When city council members voted to enter into an ambulance agreement with neighboring Woodland Park in June there was no written agreement.
On June 10th, 2014, the council voted to approve the agreement; on June 16th, 2014 the Paterson Times asked for the agreement through an Open Public Records Act request, but the city did not respond to the request in a timely manner resulting in a lawsuit being filed by this paper.
“At the time of plaintiff’s OPRA request (June 16, 2014) the responsive EMS Shared Services agreement did not yet exist,” wrote Domenick Stampone, the city’s law department director, in a legal brief responding to the complaint.
Only after the legal complaint from this paper, the city prepared the agreement few days before July 30th, almost a month after the vote, and provided a copy.
“Whenever the council considers and or votes on a resolution or an ordinance, there’s a little passage within that which says that the factual content of the ordinance or resolution has been approved by the originating department head and the legal department,” said Morris. “And we depend on that to be true.”
Within the resolution, there was a reference to a document, but that document was not attached to the resolution which was approved. Then council president Andre Sayegh, 6th Ward, said he does not remember much about the resolution, but he would have preferred the relevant documents were attached to the resolution before it came to a vote.
“We should receive an explanation,” said Sayegh. “We want to know why it wasn’t there.”
The public safety committee chairperson at the time Ruby Cotton, 4th Ward, said she too has little memory of the vote, but said she would look into the matter and then provide a response. Cotton, whose committee at the time was charged with vetting the resolution before it came for a vote in the council, did not provide a subsequent explanation.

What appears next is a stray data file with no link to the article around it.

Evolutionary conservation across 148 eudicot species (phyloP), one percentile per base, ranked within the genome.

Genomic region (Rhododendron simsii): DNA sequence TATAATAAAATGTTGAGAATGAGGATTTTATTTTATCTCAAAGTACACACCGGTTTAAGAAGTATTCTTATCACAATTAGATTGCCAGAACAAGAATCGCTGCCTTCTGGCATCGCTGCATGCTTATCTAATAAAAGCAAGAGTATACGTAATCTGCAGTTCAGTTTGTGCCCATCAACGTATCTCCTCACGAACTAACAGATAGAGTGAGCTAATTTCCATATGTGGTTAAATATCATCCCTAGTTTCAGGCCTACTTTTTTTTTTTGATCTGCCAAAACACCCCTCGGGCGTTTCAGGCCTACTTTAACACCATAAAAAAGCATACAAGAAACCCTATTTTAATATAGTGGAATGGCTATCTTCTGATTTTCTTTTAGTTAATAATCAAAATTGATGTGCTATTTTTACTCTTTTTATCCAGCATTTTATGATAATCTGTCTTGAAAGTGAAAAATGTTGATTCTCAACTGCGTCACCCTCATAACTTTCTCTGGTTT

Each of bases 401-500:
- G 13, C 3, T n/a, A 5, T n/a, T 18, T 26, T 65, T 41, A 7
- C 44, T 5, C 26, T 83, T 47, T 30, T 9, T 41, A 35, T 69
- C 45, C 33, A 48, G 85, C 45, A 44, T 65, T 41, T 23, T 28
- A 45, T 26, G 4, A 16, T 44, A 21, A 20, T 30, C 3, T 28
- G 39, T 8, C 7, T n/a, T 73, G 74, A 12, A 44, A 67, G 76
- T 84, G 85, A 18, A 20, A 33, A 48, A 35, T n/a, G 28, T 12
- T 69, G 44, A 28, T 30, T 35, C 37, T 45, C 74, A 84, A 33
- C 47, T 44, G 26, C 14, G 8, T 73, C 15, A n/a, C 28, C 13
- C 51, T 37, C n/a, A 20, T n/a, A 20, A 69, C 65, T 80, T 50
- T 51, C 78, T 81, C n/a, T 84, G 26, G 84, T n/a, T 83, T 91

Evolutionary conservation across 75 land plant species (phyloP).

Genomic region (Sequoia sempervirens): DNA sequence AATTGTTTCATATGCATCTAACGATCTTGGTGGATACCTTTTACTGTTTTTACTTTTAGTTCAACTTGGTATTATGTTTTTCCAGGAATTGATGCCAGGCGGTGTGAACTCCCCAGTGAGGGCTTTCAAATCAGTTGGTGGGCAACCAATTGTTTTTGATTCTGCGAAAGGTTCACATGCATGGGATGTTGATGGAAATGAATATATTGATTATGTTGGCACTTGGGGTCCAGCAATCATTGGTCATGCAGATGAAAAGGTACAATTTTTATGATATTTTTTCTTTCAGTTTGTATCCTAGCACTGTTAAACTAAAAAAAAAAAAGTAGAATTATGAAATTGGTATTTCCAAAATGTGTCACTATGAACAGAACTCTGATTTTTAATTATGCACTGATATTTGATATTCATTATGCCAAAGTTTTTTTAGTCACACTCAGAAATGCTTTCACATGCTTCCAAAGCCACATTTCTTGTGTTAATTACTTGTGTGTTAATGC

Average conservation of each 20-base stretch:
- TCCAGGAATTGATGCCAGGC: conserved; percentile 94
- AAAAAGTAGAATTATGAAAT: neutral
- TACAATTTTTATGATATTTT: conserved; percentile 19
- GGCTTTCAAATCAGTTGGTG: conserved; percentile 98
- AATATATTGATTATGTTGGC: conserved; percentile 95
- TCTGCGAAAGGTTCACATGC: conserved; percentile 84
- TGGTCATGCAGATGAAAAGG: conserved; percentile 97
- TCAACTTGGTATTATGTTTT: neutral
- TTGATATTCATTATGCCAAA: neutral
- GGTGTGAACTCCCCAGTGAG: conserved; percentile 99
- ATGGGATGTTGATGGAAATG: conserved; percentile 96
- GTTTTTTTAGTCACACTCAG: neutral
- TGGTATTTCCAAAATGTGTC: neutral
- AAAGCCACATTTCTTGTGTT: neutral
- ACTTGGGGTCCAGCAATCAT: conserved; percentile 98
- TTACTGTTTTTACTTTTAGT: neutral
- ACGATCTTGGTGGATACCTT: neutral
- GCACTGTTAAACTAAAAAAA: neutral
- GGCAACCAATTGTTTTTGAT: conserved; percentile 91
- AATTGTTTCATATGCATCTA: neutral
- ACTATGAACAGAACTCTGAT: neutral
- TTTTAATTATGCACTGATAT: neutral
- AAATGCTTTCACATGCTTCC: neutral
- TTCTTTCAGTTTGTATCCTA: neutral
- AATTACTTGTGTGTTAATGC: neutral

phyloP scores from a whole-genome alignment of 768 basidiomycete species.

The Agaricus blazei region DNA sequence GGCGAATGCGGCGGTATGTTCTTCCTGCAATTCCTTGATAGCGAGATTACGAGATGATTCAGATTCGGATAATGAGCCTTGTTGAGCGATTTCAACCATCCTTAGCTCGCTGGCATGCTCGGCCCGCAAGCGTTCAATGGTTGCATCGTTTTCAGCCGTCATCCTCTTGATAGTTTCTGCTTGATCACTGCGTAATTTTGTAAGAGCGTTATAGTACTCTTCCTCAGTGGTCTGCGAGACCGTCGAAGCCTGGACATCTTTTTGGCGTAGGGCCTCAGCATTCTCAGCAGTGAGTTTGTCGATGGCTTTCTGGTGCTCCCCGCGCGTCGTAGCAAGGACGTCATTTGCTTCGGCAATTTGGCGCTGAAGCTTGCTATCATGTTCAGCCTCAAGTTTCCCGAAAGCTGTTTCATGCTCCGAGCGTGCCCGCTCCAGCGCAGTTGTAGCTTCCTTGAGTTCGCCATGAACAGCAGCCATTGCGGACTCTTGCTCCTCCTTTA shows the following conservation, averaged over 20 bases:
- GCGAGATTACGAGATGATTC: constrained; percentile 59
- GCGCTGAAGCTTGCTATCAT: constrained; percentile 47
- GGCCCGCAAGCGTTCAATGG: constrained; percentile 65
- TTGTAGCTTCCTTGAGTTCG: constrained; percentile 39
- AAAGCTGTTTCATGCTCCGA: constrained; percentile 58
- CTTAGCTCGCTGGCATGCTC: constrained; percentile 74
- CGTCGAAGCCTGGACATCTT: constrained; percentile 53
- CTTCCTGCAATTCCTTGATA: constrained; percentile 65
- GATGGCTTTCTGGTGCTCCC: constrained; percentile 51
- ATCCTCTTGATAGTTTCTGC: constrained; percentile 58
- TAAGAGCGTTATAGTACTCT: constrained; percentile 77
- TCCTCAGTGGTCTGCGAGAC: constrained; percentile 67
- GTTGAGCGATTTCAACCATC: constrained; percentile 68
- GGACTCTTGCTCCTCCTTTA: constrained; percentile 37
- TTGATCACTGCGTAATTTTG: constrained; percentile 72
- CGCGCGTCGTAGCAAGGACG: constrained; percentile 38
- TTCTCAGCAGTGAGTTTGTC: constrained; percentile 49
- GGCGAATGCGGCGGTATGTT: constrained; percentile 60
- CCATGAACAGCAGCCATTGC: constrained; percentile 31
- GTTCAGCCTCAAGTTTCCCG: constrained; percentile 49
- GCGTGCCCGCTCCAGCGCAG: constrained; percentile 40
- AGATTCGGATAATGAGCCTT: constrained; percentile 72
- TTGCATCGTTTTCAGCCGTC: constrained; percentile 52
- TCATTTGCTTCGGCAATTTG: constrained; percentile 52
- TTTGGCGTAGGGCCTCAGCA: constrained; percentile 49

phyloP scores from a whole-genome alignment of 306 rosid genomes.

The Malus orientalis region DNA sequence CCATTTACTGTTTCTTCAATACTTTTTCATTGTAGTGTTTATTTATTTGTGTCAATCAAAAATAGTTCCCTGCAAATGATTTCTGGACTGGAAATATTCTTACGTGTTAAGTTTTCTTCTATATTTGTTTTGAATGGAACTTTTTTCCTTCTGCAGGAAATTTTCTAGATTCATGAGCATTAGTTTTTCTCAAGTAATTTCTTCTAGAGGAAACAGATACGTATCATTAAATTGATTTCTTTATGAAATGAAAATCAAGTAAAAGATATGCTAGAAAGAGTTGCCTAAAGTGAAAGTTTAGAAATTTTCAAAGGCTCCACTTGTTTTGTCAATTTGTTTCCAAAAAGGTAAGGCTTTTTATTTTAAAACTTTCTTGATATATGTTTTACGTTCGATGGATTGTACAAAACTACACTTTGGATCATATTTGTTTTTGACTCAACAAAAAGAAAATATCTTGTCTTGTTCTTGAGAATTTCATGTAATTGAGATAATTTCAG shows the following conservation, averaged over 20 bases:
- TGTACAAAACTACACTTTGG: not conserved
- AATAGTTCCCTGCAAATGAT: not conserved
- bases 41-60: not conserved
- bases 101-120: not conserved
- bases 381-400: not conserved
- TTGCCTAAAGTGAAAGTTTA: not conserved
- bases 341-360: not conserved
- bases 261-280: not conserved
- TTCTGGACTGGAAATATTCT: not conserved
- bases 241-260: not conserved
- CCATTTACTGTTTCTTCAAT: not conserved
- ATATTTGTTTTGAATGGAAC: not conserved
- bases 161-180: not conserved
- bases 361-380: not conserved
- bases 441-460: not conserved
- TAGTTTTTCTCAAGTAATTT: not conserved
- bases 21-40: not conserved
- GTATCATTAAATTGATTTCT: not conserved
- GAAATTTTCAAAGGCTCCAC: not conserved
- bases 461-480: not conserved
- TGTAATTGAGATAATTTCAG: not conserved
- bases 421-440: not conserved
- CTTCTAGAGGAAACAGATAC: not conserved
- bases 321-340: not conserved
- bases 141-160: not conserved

“I’m really concerned,” said Mohammed Akhtaruzzaman, 2nd Ward.
Kevin Galland, borough administrator for Woodland Park, explained the agreement was a “document in transition” which had to be edited and adjusted until the agreements were acceptable to both municipalities.
City officials have said the agreement is almost identical to those the city has with Prospect Park and Haledon.
“The agreement was in possession of the City of Paterson prior to the vote of the municipal council,” said Galland. It remains unclear why it came into existence at a later date when that was the case.
“I find that hard to believe,” said William McKoy, 3rd Ward, when told he voted on an agreement that did not exist at the time. McKoy said sometimes the council has to grant authorization to the administration before it can enter into an agreement with another town, but even in that case a draft agreement is usually presented to the council. When told there was no such draft presented to the council at the time McKoy said, “That’s a problem, clearly.”
When asked if that was a normal process, Morris said this was a broken process. “It’s my hopes it’s not normal,” said Morris. “If it’s normal it indicates a clear breakdown in the system.”